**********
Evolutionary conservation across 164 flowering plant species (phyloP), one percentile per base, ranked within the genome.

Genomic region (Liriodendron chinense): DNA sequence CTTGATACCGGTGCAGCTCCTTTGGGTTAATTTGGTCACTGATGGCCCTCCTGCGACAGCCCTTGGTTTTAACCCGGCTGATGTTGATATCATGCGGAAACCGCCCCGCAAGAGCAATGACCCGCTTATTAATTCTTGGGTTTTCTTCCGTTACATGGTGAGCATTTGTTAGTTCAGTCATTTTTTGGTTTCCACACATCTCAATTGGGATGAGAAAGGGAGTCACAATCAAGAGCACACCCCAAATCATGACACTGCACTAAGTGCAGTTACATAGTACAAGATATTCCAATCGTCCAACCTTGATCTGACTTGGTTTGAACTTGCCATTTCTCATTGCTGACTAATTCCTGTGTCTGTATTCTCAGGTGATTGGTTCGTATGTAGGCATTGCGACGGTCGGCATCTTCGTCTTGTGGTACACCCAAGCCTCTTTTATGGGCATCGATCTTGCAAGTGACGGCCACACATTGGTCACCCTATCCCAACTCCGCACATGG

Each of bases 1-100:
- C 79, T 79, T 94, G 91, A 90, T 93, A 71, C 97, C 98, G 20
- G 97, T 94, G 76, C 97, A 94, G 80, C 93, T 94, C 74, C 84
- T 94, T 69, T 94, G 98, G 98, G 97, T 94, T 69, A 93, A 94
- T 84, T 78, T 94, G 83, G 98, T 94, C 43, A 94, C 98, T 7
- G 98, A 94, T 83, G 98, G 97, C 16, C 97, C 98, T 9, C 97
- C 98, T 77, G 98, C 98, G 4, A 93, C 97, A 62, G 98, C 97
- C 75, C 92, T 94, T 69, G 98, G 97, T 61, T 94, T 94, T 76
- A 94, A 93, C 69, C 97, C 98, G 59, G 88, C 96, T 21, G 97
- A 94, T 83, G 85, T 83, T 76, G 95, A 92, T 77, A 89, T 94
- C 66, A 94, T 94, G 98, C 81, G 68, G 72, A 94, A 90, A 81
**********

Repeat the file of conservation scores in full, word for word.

Evolutionary conservation across 164 flowering plant species (phyloP), one percentile per base, ranked within the genome.

Genomic region (Liriodendron chinense): DNA sequence CTTGATACCGGTGCAGCTCCTTTGGGTTAATTTGGTCACTGATGGCCCTCCTGCGACAGCCCTTGGTTTTAACCCGGCTGATGTTGATATCATGCGGAAACCGCCCCGCAAGAGCAATGACCCGCTTATTAATTCTTGGGTTTTCTTCCGTTACATGGTGAGCATTTGTTAGTTCAGTCATTTTTTGGTTTCCACACATCTCAATTGGGATGAGAAAGGGAGTCACAATCAAGAGCACACCCCAAATCATGACACTGCACTAAGTGCAGTTACATAGTACAAGATATTCCAATCGTCCAACCTTGATCTGACTTGGTTTGAACTTGCCATTTCTCATTGCTGACTAATTCCTGTGTCTGTATTCTCAGGTGATTGGTTCGTATGTAGGCATTGCGACGGTCGGCATCTTCGTCTTGTGGTACACCCAAGCCTCTTTTATGGGCATCGATCTTGCAAGTGACGGCCACACATTGGTCACCCTATCCCAACTCCGCACATGG

Each of bases 1-100:
- C 79, T 79, T 94, G 91, A 90, T 93, A 71, C 97, C 98, G 20
- G 97, T 94, G 76, C 97, A 94, G 80, C 93, T 94, C 74, C 84
- T 94, T 69, T 94, G 98, G 98, G 97, T 94, T 69, A 93, A 94
- T 84, T 78, T 94, G 83, G 98, T 94, C 43, A 94, C 98, T 7
- G 98, A 94, T 83, G 98, G 97, C 16, C 97, C 98, T 9, C 97
- C 98, T 77, G 98, C 98, G 4, A 93, C 97, A 62, G 98, C 97
- C 75, C 92, T 94, T 69, G 98, G 97, T 61, T 94, T 94, T 76
- A 94, A 93, C 69, C 97, C 98, G 59, G 88, C 96, T 21, G 97
- A 94, T 83, G 85, T 83, T 76, G 95, A 92, T 77, A 89, T 94
- C 66, A 94, T 94, G 98, C 81, G 68, G 72, A 94, A 90, A 81